100% A*-C grades at A-Level and direct entry into university
Specialist subject staff on-hand to offer support and advice
Exhibitions both within school and the wider community
Choice of specialisms: Fine Art, Graphics & Photography
The Art Department is open plan and students of all ages are encouraged to work together, giving both staff and students the freedom to be totally creative and uninhibited.
Key Stage 3
During the first term students concentrate upon different drawing techniques and use a range of materials to express light, shape and three dimensional form. Students then look at the work of Kurt Jackson and respond to his work in colour and mixed media.
The second term involves exploring portraiture and emotion. Students explore drawing and clay techniques and produce a three dimensional response using a classmate to base their work on.
During the third term pupils will respond to a variety of illustration based artists and look at book jacket design and layouts with a view to creating their own artwork. Students will also be preparing for their summer exam.
In the first term, students study the academic principles of a measured drawing to create a self-portrait. Students are also taught how to elongate the portrait by making a connection with the artist Amedeo Modigliani. Students are also introduced to working in acrylics.
During the second term students explore the work of the contemporary photographer David McKean. Students explore a variety of media and processes including print making and photography to create a mono-chromatic response based on their hands and face.
During the third term students will be looking at the work of David Hockney and responding to his photography based artwork. Students will also be preparing for their summer exam.
The first term is devoted to studying ‘Urban Art’ and the work of Shepard Fairey. Students create a personal response to his work and expand their Photoshop skills from Year 8. Students will work with a variety of media including acrylics, print-making and collage to make their personal response.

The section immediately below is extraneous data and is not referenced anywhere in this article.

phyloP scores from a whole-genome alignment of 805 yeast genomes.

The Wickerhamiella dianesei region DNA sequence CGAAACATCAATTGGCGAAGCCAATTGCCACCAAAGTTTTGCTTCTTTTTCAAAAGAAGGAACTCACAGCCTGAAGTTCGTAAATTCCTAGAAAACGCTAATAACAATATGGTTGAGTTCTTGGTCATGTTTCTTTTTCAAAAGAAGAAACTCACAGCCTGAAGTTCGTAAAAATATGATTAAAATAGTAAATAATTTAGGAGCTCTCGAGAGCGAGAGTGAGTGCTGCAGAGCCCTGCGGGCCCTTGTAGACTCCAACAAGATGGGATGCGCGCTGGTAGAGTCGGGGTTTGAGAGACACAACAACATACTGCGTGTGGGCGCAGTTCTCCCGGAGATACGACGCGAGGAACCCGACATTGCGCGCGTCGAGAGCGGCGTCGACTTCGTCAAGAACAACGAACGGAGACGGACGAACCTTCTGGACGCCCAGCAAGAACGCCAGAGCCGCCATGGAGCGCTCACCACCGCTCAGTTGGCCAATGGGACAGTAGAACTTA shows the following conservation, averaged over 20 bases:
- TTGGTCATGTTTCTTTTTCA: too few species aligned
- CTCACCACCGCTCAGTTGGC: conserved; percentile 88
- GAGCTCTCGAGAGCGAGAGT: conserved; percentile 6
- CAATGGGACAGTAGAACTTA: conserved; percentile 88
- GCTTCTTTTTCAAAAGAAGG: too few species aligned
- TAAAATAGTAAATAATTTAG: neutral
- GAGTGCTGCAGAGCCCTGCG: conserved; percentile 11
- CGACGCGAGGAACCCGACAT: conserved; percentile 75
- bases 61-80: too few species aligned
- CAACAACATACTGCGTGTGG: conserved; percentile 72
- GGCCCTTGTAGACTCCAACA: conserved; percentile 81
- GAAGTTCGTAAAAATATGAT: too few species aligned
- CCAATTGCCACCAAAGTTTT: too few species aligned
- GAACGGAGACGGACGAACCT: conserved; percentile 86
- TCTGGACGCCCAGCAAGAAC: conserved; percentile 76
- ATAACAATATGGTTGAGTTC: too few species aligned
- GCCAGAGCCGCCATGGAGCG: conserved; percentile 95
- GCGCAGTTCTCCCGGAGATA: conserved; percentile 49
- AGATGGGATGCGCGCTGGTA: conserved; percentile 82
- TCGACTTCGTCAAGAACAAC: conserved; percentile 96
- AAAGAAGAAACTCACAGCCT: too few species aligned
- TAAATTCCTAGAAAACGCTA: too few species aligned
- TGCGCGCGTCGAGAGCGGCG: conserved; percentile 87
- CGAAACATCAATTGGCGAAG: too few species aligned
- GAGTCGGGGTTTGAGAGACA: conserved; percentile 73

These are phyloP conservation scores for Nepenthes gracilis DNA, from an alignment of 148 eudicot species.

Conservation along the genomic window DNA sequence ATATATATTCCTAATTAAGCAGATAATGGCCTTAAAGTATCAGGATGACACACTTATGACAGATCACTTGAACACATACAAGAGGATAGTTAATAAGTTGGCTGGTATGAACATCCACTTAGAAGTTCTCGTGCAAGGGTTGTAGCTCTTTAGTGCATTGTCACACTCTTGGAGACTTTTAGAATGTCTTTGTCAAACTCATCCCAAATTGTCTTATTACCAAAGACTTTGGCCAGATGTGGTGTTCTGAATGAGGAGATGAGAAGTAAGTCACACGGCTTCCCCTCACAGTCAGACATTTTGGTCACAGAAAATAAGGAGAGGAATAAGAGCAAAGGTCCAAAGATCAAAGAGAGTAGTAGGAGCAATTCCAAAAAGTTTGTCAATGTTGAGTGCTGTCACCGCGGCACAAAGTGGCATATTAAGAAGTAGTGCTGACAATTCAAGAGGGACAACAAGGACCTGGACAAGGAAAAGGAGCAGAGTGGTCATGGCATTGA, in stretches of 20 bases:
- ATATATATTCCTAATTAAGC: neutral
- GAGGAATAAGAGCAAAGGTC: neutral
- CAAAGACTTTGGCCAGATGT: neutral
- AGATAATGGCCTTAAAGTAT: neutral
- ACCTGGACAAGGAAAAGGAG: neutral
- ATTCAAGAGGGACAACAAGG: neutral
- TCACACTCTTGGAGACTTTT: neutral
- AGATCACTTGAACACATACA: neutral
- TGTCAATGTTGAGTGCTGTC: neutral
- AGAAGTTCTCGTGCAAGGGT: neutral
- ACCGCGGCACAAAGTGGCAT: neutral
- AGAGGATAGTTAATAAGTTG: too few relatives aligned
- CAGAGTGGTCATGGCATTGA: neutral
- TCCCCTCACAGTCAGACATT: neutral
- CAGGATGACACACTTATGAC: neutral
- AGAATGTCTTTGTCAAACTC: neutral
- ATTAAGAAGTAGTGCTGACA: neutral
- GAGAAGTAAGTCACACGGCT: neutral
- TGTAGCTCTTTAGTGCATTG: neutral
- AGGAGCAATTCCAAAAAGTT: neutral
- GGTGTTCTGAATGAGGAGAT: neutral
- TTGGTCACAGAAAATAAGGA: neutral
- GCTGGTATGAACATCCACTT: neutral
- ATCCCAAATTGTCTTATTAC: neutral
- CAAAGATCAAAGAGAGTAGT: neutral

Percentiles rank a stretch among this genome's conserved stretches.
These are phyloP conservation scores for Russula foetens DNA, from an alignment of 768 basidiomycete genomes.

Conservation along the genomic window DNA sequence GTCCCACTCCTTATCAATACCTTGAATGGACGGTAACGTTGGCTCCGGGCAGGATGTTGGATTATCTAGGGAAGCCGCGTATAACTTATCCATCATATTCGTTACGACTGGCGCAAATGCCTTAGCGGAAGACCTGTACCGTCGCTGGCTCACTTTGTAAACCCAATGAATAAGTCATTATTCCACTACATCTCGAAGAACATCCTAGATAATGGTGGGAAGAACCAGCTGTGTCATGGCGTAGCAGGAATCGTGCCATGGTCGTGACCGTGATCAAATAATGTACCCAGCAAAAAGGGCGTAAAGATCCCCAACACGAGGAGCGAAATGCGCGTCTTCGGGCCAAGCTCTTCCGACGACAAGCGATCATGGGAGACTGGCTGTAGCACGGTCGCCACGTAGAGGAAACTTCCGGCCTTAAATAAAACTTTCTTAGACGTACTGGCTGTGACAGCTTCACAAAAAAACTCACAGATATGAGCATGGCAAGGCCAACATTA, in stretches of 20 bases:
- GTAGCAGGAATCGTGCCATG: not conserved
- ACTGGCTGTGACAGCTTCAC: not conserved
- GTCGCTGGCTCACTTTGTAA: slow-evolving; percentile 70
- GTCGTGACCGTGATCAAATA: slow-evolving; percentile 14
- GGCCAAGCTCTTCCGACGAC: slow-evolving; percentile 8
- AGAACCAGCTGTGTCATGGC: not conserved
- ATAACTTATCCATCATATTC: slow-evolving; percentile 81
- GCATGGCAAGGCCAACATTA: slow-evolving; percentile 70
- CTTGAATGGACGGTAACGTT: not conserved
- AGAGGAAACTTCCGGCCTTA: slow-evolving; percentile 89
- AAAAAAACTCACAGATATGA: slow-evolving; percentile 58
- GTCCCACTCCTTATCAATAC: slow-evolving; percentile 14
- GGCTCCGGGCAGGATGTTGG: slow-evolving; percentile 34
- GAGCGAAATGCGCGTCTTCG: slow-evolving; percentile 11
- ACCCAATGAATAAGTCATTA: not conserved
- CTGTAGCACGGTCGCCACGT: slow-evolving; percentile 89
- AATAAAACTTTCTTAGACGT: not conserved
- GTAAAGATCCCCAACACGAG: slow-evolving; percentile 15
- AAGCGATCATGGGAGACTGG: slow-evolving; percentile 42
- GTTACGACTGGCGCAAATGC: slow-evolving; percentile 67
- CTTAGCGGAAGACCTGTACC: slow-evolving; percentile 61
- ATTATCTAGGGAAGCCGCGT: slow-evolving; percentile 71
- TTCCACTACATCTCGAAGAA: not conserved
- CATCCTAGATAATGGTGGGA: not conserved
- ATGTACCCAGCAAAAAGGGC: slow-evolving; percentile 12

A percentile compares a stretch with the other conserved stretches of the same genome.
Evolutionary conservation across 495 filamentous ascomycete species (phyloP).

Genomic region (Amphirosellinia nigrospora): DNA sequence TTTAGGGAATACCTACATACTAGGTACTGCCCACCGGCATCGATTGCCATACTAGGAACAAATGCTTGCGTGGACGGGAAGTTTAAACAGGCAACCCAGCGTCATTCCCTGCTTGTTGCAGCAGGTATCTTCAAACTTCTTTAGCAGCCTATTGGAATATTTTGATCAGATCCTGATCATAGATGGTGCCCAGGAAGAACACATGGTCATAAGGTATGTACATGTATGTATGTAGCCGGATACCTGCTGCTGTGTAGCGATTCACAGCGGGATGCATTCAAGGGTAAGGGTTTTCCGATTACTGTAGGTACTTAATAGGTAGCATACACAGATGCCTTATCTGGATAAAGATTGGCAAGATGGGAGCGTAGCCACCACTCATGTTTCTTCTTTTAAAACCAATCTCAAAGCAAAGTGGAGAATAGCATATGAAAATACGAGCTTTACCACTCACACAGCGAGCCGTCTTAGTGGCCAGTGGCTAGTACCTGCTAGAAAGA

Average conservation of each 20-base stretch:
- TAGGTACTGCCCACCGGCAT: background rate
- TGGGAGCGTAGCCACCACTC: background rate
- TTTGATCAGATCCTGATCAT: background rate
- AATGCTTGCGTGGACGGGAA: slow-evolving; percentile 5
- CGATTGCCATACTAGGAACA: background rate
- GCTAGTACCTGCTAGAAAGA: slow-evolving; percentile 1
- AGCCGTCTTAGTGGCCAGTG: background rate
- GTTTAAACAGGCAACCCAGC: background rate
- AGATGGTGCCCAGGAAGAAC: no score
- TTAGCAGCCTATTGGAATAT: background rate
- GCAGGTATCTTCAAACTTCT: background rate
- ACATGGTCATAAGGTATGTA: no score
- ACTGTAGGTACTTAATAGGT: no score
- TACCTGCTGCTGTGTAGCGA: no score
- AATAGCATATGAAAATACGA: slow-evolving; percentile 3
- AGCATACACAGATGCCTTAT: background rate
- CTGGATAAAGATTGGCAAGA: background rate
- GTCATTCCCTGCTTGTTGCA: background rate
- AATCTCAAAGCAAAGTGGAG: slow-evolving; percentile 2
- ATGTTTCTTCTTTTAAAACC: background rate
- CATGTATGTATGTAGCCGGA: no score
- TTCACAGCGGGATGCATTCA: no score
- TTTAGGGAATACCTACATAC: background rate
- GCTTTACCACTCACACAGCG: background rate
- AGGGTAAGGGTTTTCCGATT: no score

The second term concentrates upon expanding student’s knowledge of perspective by looking in more depth at two and three point perspective. Students will work towards the incorporation of an articulated figure which can be integrated into their composition in Photoshop.
During the third term we look at the work of Oscar Wilson, Arnulf Rainer and Stephen Sagmeister. Students create a mixed media response to these contemporary artists that includes photography, text and collage. Students will also sit their summer exam.
GCSE Art is a natural progression from Key Stage 3 and students are presented with opportunities for objective, analytical, imaginative and expressive practical responses to the work of artists and crafts persons.
Throughout the course students will acquire a visual language enabling each individual to gather resources and materials, using them to stimulate and develop ideas, exploring both the potential of two and three dimensions working on a variety of scales.
Students will develop an understanding of the work of artists, craft people and designers, applying this knowledge to their own work.
Areas of study include ceramics, sculpture, drawing and painting, printmaking and graphics.
Students are encouraged to attend Life Drawing sessions during Year 11.
We offer two residential study trips to Paris / London / Berlin and Amsterdam to enhance coursework operating biannually.
Candidates are required to submit a Portfolio of practical work with written analysis and annotation. This can include a mixture of the areas of study outlined above, or candidates can focus on one area e.g. drawing and painting. Candidates will produce a portfolio of practical work showing their personal response to starting briefs and stimulus.
Coursework is split into major projects from which your best work is presented for final assessment. The topics change year on year. Examples of previous projects include: